The only part of this experience that I didn’t understand at the time was exactly how much the fine was. The officer had given me a huge range and quoted it in Chilean Pesos. When I asked her for an estimate in USD, she said maybe $1000. Come on now, $1000 for an apple, 2 oranges, and a tomato??? Matt and I tortured ourselves for the rest of the ride to Valparaiso. What would we do without that $1000? Would we have to cut time off the trip? Cut budget from activities? Just deal with the money issue when we got home? We worried non-stop all the way to the Valparaiso prison the next day. This, by the way, is where the customs back office is conveniently located.
To get to the prison, one must take a colectivo (public taxi) 10 kilometers out of town to said scary local prison, then cross a 6 lane highway by foot, and run across a trucking weigh station before entering into the government compound. Thankfully, the offices were actually open AND thankfully, the people working there felt like doing their jobs. We showed up with $600 in local currency hoping that this was enough – its all we could get from the ATMs and our bags. I bit my nails down to nubs and Matt did a lot of sweating while we waited for the documents.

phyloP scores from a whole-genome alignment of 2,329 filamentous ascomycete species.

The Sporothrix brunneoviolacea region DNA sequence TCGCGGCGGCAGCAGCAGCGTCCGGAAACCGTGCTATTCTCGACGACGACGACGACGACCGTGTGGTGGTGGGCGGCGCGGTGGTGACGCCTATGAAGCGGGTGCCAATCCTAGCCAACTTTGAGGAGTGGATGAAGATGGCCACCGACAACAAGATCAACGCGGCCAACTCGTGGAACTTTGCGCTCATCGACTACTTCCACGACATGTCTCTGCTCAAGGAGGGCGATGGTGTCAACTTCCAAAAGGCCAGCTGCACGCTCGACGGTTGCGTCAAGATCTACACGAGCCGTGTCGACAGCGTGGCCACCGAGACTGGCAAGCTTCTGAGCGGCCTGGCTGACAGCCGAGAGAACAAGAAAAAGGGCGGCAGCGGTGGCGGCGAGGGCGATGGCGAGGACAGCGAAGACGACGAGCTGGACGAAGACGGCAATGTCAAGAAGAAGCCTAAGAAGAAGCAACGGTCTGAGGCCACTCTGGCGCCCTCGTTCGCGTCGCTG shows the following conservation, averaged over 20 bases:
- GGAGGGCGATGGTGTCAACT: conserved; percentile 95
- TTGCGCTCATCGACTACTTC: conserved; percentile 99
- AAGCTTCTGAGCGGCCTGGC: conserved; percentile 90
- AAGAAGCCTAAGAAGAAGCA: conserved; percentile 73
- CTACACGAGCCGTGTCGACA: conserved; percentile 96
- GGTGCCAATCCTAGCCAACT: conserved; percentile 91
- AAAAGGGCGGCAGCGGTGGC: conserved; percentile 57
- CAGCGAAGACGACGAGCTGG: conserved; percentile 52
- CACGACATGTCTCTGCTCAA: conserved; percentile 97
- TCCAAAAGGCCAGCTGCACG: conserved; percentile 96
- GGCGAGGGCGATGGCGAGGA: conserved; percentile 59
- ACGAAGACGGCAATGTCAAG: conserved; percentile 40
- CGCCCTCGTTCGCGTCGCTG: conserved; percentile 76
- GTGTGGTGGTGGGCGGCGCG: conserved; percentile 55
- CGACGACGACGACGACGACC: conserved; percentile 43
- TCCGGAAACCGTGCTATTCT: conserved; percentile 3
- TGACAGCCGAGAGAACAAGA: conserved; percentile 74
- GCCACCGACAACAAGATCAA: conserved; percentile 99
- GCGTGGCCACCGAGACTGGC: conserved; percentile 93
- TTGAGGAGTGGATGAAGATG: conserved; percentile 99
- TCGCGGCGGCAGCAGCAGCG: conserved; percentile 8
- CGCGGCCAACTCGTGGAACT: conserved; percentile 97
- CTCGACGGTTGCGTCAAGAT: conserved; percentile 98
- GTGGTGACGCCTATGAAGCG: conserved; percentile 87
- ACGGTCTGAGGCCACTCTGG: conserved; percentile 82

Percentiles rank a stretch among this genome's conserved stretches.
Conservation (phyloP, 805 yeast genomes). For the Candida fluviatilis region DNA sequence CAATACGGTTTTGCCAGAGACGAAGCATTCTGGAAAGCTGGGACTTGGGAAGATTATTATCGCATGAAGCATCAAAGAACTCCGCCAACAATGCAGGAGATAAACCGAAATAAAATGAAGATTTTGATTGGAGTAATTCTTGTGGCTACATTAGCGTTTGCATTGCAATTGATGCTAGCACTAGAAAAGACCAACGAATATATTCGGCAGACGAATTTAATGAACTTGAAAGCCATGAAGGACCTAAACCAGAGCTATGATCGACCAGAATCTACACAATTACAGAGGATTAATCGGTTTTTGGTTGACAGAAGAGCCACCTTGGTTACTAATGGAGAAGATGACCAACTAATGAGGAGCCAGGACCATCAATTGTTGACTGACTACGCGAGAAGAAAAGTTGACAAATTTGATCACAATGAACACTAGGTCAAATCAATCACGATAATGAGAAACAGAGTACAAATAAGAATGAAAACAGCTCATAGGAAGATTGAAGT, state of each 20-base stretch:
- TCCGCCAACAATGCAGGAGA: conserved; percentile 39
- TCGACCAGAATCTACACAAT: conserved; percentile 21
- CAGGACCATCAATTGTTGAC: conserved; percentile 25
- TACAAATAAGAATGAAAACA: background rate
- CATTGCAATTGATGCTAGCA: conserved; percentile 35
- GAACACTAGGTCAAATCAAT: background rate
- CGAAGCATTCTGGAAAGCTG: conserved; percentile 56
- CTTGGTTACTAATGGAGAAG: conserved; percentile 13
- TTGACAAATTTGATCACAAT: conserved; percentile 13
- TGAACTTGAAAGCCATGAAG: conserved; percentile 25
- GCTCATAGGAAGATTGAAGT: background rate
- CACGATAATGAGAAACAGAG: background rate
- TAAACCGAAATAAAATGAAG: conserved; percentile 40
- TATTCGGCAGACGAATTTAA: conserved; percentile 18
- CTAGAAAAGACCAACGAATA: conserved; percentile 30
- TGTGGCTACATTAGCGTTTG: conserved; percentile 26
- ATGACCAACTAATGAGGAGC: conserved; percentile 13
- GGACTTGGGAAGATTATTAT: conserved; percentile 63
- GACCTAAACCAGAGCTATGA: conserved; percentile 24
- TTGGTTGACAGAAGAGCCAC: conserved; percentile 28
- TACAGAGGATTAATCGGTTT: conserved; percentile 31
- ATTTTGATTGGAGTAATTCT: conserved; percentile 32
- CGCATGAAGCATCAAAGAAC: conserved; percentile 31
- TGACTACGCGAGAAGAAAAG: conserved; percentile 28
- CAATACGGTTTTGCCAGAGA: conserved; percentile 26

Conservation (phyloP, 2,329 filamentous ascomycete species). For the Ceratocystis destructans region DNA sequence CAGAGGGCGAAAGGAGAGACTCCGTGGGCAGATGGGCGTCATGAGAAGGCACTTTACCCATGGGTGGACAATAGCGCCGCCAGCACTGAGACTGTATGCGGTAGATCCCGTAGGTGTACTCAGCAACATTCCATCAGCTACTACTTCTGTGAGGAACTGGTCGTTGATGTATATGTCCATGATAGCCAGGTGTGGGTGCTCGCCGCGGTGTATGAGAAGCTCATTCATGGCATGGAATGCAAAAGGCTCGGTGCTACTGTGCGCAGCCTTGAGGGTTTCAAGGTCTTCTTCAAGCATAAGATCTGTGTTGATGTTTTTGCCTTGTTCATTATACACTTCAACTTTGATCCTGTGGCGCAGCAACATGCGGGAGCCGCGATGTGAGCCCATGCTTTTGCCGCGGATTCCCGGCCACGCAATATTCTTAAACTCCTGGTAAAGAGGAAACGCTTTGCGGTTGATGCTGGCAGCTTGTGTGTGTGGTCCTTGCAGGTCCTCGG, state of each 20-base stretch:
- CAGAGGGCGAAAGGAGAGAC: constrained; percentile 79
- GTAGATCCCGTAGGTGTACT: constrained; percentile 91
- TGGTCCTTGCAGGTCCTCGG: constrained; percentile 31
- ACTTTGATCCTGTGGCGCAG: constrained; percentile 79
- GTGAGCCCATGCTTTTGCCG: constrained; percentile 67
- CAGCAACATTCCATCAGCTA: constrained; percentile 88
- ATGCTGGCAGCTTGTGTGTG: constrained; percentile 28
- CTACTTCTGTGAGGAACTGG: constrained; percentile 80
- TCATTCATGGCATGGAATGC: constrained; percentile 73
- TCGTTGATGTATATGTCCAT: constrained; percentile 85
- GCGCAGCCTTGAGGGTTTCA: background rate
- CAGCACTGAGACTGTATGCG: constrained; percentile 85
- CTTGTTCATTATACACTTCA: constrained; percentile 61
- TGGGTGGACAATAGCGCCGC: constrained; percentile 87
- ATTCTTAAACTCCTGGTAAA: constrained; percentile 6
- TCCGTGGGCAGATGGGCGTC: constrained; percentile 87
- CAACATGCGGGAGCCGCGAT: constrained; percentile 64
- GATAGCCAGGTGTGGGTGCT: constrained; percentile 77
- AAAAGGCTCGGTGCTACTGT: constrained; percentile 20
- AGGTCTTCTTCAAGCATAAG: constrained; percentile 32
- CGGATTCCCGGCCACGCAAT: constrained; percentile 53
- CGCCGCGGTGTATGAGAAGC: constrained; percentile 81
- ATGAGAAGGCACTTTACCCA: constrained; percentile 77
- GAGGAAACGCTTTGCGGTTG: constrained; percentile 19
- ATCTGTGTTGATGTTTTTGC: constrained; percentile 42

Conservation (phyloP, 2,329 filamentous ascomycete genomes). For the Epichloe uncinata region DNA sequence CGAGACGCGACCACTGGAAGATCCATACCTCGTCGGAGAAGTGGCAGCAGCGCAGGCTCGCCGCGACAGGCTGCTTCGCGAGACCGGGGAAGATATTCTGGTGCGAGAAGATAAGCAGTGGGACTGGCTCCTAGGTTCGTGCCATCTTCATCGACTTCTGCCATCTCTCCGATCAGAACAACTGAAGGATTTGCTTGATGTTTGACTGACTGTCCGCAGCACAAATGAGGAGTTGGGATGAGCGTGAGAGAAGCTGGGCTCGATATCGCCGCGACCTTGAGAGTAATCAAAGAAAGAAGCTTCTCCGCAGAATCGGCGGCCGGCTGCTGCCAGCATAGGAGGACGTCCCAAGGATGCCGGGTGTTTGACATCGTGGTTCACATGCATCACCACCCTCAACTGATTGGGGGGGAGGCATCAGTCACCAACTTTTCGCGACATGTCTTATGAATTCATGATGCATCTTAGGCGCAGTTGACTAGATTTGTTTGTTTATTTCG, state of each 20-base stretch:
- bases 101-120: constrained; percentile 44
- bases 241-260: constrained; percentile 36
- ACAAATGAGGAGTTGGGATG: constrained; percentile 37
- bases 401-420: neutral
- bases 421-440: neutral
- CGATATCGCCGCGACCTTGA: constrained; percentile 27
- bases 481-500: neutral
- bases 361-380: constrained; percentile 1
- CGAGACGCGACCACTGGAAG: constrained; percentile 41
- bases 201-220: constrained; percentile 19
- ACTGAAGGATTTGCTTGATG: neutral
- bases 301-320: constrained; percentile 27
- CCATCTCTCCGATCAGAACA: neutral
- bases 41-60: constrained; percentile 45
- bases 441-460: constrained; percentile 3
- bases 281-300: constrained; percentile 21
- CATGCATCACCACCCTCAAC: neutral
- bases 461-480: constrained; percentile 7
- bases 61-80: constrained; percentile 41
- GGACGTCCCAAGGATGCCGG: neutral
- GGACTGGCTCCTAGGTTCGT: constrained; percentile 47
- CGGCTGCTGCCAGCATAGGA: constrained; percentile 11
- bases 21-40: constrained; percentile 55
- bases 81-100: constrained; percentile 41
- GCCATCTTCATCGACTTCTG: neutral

That’s how much it cost us. The most expensive fruits I’ve ever bought and I didn’t even get to taste them. But in the end, I had my passport, my freedom, that $775 I didn’t have to pay, and some souvenir documents outlining my brush with the law. Unfortunately though, I couldn’t get my 2 days back. The 2 days I spent angry that we had chosen to come to Chile on a whim. The 2 days I spent thinking about South American prisons instead of marveling at the street art in Valparaiso. Although we ended up enjoying our short time eating clones and drinking Escudo, and seeing a bit more of South America, I’ll always think of Chile as The Place I Got Detained at the Border.